I've been toying with the idea of using this blog to write about subjects other than food for a while now. I thought about starting another blog, and realized that that probably wouldn't work, since I have quite enough trouble updating one blog on any sort of regular basis.
Some time ago, I had the good fortune to meet Meg Hourihan of Megnut, who in the short but compelling history of blogging is considered one of the "early" bloggers -- and in fact, is one of the folks who started Blogger (now owned by Google, of course). At the time I met her, she had just changed her blog and her blogging life in a way that intrigued me. She had been writing a sort of "everything" blog, and she made a decision to change it to a food blog. "That's funny," I thought. "Here I am, writing a food blog, and I kind of wish I had a little more room to write about other things and not feel obligated to tie them back in to food all the time. I'd like to do the opposite of what Meg's just done."
It wasn't only Meg. You all know what great admiration I have for my blogging chums Bakerina and Bunni. Bakerina writes a blog that has to do with food a fair amount of the time, but also devotes a good bit of space to world issues, knitting and existential angst. And Bunni writes a kind of "stranger than fiction" blog of the tales of her life and her general take on the human condition (the prognosis is not good, folks) -- but every so often she posts something about food, including her recipe for a minestrone that could break hearts and win awards.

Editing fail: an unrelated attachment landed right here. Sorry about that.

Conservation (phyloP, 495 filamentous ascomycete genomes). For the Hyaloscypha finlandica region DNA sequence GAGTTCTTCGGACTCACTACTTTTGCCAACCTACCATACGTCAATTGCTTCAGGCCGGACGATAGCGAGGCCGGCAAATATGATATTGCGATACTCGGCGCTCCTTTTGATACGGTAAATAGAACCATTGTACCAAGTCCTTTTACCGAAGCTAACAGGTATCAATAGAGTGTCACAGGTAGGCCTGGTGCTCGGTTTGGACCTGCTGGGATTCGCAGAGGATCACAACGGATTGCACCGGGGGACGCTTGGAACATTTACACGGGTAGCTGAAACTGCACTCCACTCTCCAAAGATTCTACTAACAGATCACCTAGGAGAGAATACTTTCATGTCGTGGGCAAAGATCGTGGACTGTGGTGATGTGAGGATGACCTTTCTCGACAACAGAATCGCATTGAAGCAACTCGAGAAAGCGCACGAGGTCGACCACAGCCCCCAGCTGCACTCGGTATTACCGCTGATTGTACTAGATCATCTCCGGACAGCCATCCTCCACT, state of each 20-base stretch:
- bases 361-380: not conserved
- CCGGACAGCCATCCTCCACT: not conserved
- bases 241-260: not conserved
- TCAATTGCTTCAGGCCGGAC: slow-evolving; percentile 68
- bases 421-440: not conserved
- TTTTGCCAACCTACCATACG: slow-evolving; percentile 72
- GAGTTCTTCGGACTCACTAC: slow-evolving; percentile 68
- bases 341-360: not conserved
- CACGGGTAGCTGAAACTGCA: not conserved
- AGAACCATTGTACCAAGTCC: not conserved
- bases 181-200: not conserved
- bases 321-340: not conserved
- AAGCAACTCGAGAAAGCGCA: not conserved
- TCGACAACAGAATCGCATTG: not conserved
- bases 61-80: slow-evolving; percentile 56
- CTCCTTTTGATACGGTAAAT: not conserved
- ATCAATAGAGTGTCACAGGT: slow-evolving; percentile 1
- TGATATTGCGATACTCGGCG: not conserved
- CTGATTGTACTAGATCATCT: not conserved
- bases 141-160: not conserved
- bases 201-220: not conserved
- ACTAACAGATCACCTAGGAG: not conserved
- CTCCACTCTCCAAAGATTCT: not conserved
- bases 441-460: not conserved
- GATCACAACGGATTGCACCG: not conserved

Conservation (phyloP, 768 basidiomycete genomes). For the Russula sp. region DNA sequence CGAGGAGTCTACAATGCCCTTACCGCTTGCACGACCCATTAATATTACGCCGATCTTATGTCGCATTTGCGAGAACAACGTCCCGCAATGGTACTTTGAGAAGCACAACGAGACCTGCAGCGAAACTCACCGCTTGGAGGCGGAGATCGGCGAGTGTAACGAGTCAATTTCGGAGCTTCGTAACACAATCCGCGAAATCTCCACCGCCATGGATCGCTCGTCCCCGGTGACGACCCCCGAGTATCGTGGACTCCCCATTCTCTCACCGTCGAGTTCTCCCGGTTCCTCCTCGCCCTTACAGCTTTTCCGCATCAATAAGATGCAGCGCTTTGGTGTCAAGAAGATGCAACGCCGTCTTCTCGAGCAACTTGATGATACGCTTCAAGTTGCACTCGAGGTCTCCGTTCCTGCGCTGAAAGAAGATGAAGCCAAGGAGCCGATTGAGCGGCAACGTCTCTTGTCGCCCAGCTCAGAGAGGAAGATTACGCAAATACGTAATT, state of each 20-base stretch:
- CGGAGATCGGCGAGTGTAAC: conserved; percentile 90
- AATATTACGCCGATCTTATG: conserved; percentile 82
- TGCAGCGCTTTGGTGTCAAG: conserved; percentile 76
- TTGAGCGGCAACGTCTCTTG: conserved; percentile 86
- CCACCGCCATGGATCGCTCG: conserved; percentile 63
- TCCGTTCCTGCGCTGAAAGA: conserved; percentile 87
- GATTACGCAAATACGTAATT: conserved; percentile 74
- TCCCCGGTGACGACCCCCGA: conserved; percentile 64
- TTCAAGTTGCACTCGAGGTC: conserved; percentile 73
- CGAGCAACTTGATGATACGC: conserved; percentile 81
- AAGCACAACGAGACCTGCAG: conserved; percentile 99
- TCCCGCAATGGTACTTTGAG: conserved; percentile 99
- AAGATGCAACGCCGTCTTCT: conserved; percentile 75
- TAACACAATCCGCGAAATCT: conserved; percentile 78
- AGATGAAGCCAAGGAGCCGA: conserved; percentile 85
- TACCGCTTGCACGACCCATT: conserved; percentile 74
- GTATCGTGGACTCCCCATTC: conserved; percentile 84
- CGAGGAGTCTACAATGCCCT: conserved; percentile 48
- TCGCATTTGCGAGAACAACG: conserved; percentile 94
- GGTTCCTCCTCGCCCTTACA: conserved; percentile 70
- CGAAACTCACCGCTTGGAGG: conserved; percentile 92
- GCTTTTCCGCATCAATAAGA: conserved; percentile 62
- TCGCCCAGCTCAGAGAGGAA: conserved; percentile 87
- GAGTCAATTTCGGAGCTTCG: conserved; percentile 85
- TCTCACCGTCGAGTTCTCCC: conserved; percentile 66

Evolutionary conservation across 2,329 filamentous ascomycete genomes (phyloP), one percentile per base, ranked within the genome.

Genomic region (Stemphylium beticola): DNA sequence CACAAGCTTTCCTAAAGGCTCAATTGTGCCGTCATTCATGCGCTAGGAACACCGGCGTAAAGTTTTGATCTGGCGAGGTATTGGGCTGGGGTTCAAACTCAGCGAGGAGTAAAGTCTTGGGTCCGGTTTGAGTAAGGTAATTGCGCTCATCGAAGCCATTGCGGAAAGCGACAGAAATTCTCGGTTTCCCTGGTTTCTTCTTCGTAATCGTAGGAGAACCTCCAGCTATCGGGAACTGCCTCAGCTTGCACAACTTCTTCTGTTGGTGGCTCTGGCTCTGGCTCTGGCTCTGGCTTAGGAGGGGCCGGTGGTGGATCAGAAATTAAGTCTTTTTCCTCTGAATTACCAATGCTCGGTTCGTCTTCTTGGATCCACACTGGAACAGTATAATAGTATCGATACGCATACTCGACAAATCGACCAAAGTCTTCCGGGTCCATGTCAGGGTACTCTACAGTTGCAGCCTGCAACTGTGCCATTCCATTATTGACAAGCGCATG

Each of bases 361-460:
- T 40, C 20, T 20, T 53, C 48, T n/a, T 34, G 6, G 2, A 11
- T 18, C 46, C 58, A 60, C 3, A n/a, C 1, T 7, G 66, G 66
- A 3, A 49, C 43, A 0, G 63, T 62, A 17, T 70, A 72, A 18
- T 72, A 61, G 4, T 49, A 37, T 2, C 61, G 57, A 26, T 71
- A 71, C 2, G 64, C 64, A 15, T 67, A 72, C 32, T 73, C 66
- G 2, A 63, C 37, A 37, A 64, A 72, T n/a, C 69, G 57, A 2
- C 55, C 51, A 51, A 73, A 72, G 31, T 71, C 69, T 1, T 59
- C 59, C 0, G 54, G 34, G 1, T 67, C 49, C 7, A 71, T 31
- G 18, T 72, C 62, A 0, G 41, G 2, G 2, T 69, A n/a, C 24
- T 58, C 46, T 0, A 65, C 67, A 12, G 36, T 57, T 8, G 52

And then there's my latest favorite read: If I Ran The Zoo. Another mixed-bag blog; no recipes here that I've seen, although I do claim personal acquaintance with one of the multiple posters (whom I happen to know has been an extremely accomplished cook since childhood, or maybe before). She prefers, however, to share her acerbic take on politics and the politicos who make them, as well as an occasional and necessary quotidian skewering of her close encounters with local nimrods. Another of her colleagues often posts his rather glorious photos of places I'd like to be right about now, so there's generally a fair amount of eye-candy as well as mind-protein there. Group blogs (even those organized around a controlling idea) have, by their nature of course, multiple personalities -- but in a good way.
I know it's not unusual to have a polymorphous sort of blog. Lots of people do. The trick is in having one that people actually want to read -- something where you might on occasion tell about your kid's antics or your lunch date or your latest, greatest recipe, and which also manages to tie those things back into some kind of unsolved mystery or universal truth or quest for fire. So here lies a declaration of intent. I'm not going to stop writing about food, but I'm not always going to write about food. I'm going to take the liberty of sometimes writing about other things, and we'll see how that goes. I know I've done that before on a few occasions, but now I'm making it formal.